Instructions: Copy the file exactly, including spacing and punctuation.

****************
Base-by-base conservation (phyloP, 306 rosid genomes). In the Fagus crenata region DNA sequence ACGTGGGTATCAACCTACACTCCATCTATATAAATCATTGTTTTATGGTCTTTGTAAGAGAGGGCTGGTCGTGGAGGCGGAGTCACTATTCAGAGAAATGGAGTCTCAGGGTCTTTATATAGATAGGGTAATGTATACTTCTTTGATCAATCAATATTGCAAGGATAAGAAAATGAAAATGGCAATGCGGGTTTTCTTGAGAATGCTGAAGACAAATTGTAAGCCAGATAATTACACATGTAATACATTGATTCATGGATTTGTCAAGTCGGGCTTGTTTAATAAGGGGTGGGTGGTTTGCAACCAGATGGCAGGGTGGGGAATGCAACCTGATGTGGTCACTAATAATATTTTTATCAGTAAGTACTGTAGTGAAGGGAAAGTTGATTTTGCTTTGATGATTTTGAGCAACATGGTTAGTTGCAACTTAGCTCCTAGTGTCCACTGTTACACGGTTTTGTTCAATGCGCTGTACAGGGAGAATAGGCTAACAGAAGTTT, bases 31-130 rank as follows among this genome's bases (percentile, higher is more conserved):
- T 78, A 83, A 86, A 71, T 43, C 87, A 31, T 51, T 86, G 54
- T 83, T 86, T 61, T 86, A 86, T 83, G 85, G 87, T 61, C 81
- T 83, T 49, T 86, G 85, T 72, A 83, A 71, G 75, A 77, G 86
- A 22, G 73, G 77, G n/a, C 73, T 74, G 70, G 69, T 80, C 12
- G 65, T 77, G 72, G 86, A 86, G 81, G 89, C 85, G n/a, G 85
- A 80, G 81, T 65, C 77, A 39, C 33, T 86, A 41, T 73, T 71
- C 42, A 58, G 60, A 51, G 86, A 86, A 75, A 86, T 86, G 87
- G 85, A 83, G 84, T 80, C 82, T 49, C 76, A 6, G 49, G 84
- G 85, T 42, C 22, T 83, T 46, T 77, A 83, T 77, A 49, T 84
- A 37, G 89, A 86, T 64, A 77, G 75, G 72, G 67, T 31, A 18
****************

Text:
Base-by-base conservation (phyloP, 306 rosid genomes). In the Fagus crenata region DNA sequence ACGTGGGTATCAACCTACACTCCATCTATATAAATCATTGTTTTATGGTCTTTGTAAGAGAGGGCTGGTCGTGGAGGCGGAGTCACTATTCAGAGAAATGGAGTCTCAGGGTCTTTATATAGATAGGGTAATGTATACTTCTTTGATCAATCAATATTGCAAGGATAAGAAAATGAAAATGGCAATGCGGGTTTTCTTGAGAATGCTGAAGACAAATTGTAAGCCAGATAATTACACATGTAATACATTGATTCATGGATTTGTCAAGTCGGGCTTGTTTAATAAGGGGTGGGTGGTTTGCAACCAGATGGCAGGGTGGGGAATGCAACCTGATGTGGTCACTAATAATATTTTTATCAGTAAGTACTGTAGTGAAGGGAAAGTTGATTTTGCTTTGATGATTTTGAGCAACATGGTTAGTTGCAACTTAGCTCCTAGTGTCCACTGTTACACGGTTTTGTTCAATGCGCTGTACAGGGAGAATAGGCTAACAGAAGTTT, bases 31-130 rank as follows among this genome's bases (percentile, higher is more conserved):
- T 78, A 83, A 86, A 71, T 43, C 87, A 31, T 51, T 86, G 54
- T 83, T 86, T 61, T 86, A 86, T 83, G 85, G 87, T 61, C 81
- T 83, T 49, T 86, G 85, T 72, A 83, A 71, G 75, A 77, G 86
- A 22, G 73, G 77, G n/a, C 73, T 74, G 70, G 69, T 80, C 12
- G 65, T 77, G 72, G 86, A 86, G 81, G 89, C 85, G n/a, G 85
- A 80, G 81, T 65, C 77, A 39, C 33, T 86, A 41, T 73, T 71
- C 42, A 58, G 60, A 51, G 86, A 86, A 75, A 86, T 86, G 87
- G 85, A 83, G 84, T 80, C 82, T 49, C 76, A 6, G 49, G 84
- G 85, T 42, C 22, T 83, T 46, T 77, A 83, T 77, A 49, T 84
- A 37, G 89, A 86, T 64, A 77, G 75, G 72, G 67, T 31, A 18